Do hydrotherapy exercise programmes improve exercise tolerance and quality of life in patients with chronic heart failure? A systematic review
Graetz, B; Sullivan, M; Robertson, T; Reeve, J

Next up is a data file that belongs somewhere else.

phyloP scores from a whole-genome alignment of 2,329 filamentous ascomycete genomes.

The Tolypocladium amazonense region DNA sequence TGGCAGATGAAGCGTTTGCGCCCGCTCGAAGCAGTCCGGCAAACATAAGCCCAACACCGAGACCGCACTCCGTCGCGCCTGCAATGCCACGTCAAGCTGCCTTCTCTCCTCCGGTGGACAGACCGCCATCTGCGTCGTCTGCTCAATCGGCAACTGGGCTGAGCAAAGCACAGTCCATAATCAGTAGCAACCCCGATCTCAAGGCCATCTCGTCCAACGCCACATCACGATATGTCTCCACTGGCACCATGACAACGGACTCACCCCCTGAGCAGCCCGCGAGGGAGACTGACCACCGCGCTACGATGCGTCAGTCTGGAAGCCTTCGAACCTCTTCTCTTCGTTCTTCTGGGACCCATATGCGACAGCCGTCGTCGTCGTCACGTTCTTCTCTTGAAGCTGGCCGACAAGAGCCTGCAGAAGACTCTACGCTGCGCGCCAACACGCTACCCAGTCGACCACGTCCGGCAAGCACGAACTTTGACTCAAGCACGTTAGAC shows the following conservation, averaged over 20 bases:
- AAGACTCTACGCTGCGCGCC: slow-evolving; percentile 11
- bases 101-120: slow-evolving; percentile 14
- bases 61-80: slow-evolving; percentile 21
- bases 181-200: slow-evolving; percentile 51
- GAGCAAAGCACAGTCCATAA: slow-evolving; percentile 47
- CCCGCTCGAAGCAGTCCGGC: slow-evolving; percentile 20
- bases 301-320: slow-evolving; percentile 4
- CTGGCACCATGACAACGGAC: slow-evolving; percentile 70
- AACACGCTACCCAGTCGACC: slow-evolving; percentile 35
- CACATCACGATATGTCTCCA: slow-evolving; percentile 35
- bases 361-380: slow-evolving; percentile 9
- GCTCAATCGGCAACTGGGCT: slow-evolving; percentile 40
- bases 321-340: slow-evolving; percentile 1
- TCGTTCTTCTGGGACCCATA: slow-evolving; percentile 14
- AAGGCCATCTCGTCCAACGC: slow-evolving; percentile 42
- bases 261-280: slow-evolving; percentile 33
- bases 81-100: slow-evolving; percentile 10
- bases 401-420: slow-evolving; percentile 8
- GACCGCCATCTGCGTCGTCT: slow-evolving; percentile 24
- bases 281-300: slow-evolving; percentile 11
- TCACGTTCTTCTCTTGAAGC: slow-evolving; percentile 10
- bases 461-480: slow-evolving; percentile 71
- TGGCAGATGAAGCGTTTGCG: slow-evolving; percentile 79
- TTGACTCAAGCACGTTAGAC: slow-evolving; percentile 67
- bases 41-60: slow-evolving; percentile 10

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The purpose of this study was to evaluate whether hydrotherapy programmes improve exercise tolerance and quality of life in patients with chronic heart failure. Data sources utilised were EBSCO, Scopus, Medline, PubMed, OVID, Proquest, PEDro and Cochrane Systematic Reviews databases. A systematic review of randomised controlled trials or quasi randomised controlled trials investigated hydrotherapy compared with a suitable control. Methodological quality was assessed using a modified version of the Downs and Black critical appraisal tool. Findings demonstrated that hydrotherapy was well tolerated with few adverse events reported. Two studies demonstrated hydrotherapy intervention groups significantly improved 6MWT from baseline (p≤0.05), while two studies found significantly greater improvements when compared to non-exercising (p=0.01) and land based exercising (p=0.001) controls. Four studies found significant gains (p≤0.05) in VO2 peak from baseline following hydrotherapy interventions. Two studies reported significant (p=0.01) intragroup improvements in total score of the Minnesota Living with Heart Failure Questionnaire in hydrotherapy intervention groups when compared with baseline and a non-exercising control respectively. In conclusion, hydrotherapy exercise programmes were well tolerated and appear to improve exercise capacity and quality of life in people with chronic heart failure but firm conclusions could not be drawn due to the poor to moderate quality of the evidence.